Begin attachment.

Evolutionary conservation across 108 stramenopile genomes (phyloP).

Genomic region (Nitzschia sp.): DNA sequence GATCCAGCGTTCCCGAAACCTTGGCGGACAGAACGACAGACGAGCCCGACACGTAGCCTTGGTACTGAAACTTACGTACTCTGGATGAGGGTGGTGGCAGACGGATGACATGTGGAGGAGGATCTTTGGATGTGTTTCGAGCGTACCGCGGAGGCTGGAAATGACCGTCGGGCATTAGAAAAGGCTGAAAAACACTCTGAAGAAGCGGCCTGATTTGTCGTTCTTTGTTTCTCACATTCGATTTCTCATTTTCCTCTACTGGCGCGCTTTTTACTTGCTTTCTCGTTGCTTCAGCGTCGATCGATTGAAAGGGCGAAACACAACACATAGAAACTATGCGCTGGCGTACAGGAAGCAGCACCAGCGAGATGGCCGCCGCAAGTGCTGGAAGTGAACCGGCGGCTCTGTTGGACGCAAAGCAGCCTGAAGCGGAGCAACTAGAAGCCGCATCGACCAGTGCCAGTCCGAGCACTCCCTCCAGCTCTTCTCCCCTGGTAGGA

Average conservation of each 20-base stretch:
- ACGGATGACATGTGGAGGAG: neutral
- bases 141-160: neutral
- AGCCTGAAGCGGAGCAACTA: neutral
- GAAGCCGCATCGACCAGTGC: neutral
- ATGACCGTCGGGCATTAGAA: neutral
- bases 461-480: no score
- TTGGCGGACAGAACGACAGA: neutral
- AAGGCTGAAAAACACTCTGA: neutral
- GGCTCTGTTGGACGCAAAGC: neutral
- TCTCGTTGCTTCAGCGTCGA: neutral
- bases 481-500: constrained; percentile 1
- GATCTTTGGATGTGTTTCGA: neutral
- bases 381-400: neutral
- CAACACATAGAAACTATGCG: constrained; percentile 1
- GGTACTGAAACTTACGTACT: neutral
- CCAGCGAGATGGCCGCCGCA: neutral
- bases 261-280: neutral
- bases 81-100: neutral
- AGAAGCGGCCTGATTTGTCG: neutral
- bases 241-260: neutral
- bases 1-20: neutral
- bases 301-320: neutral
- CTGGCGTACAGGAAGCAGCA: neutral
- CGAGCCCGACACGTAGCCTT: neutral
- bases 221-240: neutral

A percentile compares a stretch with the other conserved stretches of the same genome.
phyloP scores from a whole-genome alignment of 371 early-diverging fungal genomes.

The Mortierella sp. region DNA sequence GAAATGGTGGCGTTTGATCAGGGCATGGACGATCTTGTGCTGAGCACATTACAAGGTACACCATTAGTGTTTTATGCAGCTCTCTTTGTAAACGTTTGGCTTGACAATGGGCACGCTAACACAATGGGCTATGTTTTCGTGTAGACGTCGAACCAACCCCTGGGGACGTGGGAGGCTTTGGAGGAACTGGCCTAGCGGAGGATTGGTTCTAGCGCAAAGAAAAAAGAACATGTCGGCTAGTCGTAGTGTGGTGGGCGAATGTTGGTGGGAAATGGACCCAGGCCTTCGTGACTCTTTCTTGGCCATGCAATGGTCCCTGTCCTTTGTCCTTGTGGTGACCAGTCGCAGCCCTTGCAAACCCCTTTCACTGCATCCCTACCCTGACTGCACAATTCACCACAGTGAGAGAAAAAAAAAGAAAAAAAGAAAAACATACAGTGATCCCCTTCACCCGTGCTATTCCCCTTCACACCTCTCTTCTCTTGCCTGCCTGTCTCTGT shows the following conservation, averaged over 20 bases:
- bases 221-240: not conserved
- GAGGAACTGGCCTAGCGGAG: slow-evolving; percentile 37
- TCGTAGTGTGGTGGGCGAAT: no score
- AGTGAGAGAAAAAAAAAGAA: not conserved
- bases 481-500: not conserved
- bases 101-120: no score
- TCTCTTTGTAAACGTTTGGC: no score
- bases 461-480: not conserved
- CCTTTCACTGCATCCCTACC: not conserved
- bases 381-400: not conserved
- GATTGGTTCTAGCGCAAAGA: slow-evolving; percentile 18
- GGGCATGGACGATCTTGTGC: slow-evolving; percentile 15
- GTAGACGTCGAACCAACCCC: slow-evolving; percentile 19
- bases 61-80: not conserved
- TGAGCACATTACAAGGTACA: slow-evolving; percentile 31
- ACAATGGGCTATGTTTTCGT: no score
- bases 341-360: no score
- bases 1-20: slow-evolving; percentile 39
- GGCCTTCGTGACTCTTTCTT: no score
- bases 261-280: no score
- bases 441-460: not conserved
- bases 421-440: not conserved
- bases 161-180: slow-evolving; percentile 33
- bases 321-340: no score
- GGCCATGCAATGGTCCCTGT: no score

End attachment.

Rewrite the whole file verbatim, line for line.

Evolutionary conservation across 108 stramenopile genomes (phyloP).

Genomic region (Nitzschia sp.): DNA sequence GATCCAGCGTTCCCGAAACCTTGGCGGACAGAACGACAGACGAGCCCGACACGTAGCCTTGGTACTGAAACTTACGTACTCTGGATGAGGGTGGTGGCAGACGGATGACATGTGGAGGAGGATCTTTGGATGTGTTTCGAGCGTACCGCGGAGGCTGGAAATGACCGTCGGGCATTAGAAAAGGCTGAAAAACACTCTGAAGAAGCGGCCTGATTTGTCGTTCTTTGTTTCTCACATTCGATTTCTCATTTTCCTCTACTGGCGCGCTTTTTACTTGCTTTCTCGTTGCTTCAGCGTCGATCGATTGAAAGGGCGAAACACAACACATAGAAACTATGCGCTGGCGTACAGGAAGCAGCACCAGCGAGATGGCCGCCGCAAGTGCTGGAAGTGAACCGGCGGCTCTGTTGGACGCAAAGCAGCCTGAAGCGGAGCAACTAGAAGCCGCATCGACCAGTGCCAGTCCGAGCACTCCCTCCAGCTCTTCTCCCCTGGTAGGA

Average conservation of each 20-base stretch:
- ACGGATGACATGTGGAGGAG: neutral
- bases 141-160: neutral
- AGCCTGAAGCGGAGCAACTA: neutral
- GAAGCCGCATCGACCAGTGC: neutral
- ATGACCGTCGGGCATTAGAA: neutral
- bases 461-480: no score
- TTGGCGGACAGAACGACAGA: neutral
- AAGGCTGAAAAACACTCTGA: neutral
- GGCTCTGTTGGACGCAAAGC: neutral
- TCTCGTTGCTTCAGCGTCGA: neutral
- bases 481-500: constrained; percentile 1
- GATCTTTGGATGTGTTTCGA: neutral
- bases 381-400: neutral
- CAACACATAGAAACTATGCG: constrained; percentile 1
- GGTACTGAAACTTACGTACT: neutral
- CCAGCGAGATGGCCGCCGCA: neutral
- bases 261-280: neutral
- bases 81-100: neutral
- AGAAGCGGCCTGATTTGTCG: neutral
- bases 241-260: neutral
- bases 1-20: neutral
- bases 301-320: neutral
- CTGGCGTACAGGAAGCAGCA: neutral
- CGAGCCCGACACGTAGCCTT: neutral
- bases 221-240: neutral

A percentile compares a stretch with the other conserved stretches of the same genome.
phyloP scores from a whole-genome alignment of 371 early-diverging fungal genomes.

The Mortierella sp. region DNA sequence GAAATGGTGGCGTTTGATCAGGGCATGGACGATCTTGTGCTGAGCACATTACAAGGTACACCATTAGTGTTTTATGCAGCTCTCTTTGTAAACGTTTGGCTTGACAATGGGCACGCTAACACAATGGGCTATGTTTTCGTGTAGACGTCGAACCAACCCCTGGGGACGTGGGAGGCTTTGGAGGAACTGGCCTAGCGGAGGATTGGTTCTAGCGCAAAGAAAAAAGAACATGTCGGCTAGTCGTAGTGTGGTGGGCGAATGTTGGTGGGAAATGGACCCAGGCCTTCGTGACTCTTTCTTGGCCATGCAATGGTCCCTGTCCTTTGTCCTTGTGGTGACCAGTCGCAGCCCTTGCAAACCCCTTTCACTGCATCCCTACCCTGACTGCACAATTCACCACAGTGAGAGAAAAAAAAAGAAAAAAAGAAAAACATACAGTGATCCCCTTCACCCGTGCTATTCCCCTTCACACCTCTCTTCTCTTGCCTGCCTGTCTCTGT shows the following conservation, averaged over 20 bases:
- bases 221-240: not conserved
- GAGGAACTGGCCTAGCGGAG: slow-evolving; percentile 37
- TCGTAGTGTGGTGGGCGAAT: no score
- AGTGAGAGAAAAAAAAAGAA: not conserved
- bases 481-500: not conserved
- bases 101-120: no score
- TCTCTTTGTAAACGTTTGGC: no score
- bases 461-480: not conserved
- CCTTTCACTGCATCCCTACC: not conserved
- bases 381-400: not conserved
- GATTGGTTCTAGCGCAAAGA: slow-evolving; percentile 18
- GGGCATGGACGATCTTGTGC: slow-evolving; percentile 15
- GTAGACGTCGAACCAACCCC: slow-evolving; percentile 19
- bases 61-80: not conserved
- TGAGCACATTACAAGGTACA: slow-evolving; percentile 31
- ACAATGGGCTATGTTTTCGT: no score
- bases 341-360: no score
- bases 1-20: slow-evolving; percentile 39
- GGCCTTCGTGACTCTTTCTT: no score
- bases 261-280: no score
- bases 441-460: not conserved
- bases 421-440: not conserved
- bases 161-180: slow-evolving; percentile 33
- bases 321-340: no score
- GGCCATGCAATGGTCCCTGT: no score